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A blog for poetry, prose, and pop culture.

Monday, April 12, 2010

Movie Time: Rewind: Broadway Melody of 1936

Hey all,

Time to turn on the Way Back machine and look at another great film of yesteryear. The last few months I have really come to appreciate a new actress I have yet to highlight in the column, Eleanor Powell. The early 1930's were a wide open field in Hollywood. Audiences went to pictures in droves as an escape from the oppressing poverty of the Great Depression and the high days of radio were still a little ways off, let alone the on-set of television. Studios churned out pictures at an incredibly fast rate and many studios were trying to find out their identity. One studio that was in trouble in the early 30's was MGM.

By 1939, MGM would be the unparalleled titan of movie making, but early in the 30's they were still having trouble with their identity. The lady that really helped establish that was Eleanor Powell. Eleanor had been a dance prodigy since she was 11 years old and was a huge smash on Broadway with her electric dancing skills, particularly her tap dancing. She was called the "Queen of Taps", a moniker even Fred Astaire bowed to, citing her as the only person who ever intimidated him to dance with. Eleanor had several bit parts in films, but her performance in Broadway Melody of 1936 not only put her on the map, but MGM as well. The success of her films from 1935 to 1940 is one of the driving forces that established MGM as the home of the musical, and saved the company from bankruptcy.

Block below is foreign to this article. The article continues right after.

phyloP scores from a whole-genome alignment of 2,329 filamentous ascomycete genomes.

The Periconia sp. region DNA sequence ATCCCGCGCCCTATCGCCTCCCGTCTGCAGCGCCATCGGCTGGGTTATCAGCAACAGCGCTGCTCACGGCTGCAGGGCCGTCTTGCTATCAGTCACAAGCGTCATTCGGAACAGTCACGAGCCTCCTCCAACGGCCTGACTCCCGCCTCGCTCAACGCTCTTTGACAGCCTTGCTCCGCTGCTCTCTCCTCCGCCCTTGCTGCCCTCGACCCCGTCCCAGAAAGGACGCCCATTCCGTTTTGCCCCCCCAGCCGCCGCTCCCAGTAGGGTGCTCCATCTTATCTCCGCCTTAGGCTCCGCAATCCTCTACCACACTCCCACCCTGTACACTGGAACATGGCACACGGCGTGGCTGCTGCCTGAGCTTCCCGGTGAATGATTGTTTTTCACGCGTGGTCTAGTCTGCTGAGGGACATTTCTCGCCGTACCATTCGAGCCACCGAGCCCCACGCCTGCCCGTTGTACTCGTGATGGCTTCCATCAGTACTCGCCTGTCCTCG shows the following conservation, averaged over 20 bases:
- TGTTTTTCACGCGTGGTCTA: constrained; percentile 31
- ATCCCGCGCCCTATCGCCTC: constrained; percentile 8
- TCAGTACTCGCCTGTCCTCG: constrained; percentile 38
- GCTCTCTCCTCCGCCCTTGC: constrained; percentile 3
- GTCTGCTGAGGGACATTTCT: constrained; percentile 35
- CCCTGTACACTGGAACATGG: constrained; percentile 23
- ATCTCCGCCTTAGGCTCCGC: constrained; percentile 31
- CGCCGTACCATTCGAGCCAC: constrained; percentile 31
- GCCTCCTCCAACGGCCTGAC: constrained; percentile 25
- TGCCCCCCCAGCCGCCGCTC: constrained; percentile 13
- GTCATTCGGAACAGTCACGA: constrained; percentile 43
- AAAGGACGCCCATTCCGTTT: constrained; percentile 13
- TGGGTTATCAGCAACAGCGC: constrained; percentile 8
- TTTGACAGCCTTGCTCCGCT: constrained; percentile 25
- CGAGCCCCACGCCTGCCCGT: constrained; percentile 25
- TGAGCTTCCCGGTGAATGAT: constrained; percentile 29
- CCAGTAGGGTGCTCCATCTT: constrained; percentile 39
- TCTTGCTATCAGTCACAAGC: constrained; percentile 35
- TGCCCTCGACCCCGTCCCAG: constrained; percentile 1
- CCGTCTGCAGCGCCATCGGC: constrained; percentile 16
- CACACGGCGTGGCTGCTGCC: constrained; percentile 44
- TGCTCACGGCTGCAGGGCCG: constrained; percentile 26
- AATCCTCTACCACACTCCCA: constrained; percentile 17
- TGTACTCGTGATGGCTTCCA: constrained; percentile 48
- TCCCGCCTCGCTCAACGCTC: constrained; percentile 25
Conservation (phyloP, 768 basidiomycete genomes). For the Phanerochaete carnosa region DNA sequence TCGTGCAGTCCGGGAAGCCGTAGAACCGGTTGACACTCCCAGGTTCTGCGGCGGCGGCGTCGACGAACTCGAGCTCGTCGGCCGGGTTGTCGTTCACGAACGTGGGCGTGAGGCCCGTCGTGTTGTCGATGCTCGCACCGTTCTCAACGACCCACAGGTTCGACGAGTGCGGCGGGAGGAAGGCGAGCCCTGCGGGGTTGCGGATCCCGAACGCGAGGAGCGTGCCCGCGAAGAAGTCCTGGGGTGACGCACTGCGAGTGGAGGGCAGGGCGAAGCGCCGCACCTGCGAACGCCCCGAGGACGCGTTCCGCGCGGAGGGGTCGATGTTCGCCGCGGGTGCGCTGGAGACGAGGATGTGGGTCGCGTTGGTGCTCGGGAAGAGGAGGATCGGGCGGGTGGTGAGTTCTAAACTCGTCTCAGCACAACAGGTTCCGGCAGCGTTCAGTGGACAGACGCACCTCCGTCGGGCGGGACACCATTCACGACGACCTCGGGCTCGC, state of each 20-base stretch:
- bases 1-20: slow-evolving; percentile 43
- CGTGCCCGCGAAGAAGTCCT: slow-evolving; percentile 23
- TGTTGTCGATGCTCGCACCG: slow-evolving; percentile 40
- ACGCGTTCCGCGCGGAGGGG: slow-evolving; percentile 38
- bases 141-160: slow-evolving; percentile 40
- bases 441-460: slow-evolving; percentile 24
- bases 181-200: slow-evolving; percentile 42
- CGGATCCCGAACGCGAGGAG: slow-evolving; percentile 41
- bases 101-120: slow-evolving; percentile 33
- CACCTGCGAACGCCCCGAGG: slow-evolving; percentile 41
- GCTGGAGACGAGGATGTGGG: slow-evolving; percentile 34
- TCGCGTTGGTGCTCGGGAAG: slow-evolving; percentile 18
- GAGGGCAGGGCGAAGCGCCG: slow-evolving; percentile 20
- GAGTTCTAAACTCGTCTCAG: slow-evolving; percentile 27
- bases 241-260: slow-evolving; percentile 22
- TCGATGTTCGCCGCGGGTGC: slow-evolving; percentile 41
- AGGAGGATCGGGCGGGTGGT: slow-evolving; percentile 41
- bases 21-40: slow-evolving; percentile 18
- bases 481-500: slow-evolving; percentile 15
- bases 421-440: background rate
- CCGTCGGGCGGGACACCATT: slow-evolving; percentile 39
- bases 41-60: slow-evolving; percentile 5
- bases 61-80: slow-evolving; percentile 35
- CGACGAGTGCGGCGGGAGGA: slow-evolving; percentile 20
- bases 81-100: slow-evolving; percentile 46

Broadway Melody of 1936 was technically a sequel to the original Broadway Melody, one of the first talkie musicals in 1929, though it owes nothing to the first film in terms of story or characters. The film stars Powell as Irene, a young dancer who still has a crush on her high school sweetheart(Robert Taylor), who is now a big shot producer. She badly wants a part in his new act, but he is to busy romancing the financier of his play, a wealthy widow played by June Knight who is backing the play so she can have the part. When a newspaper reporter (Jack Benny) dreams up a famous French Dancer in his gossip column as a means to sell more papers, Powell begins impersonating the dancer to get the part. She is determined to show Taylor that she is good enough to survive on Broadway. Taylor wants the exposure Powell (as the French Dancer) will bring to his play, but doesn't know it is his former flame. In the end, Taylor and Benny have to decide what kind of choices they will have to make, and who they love.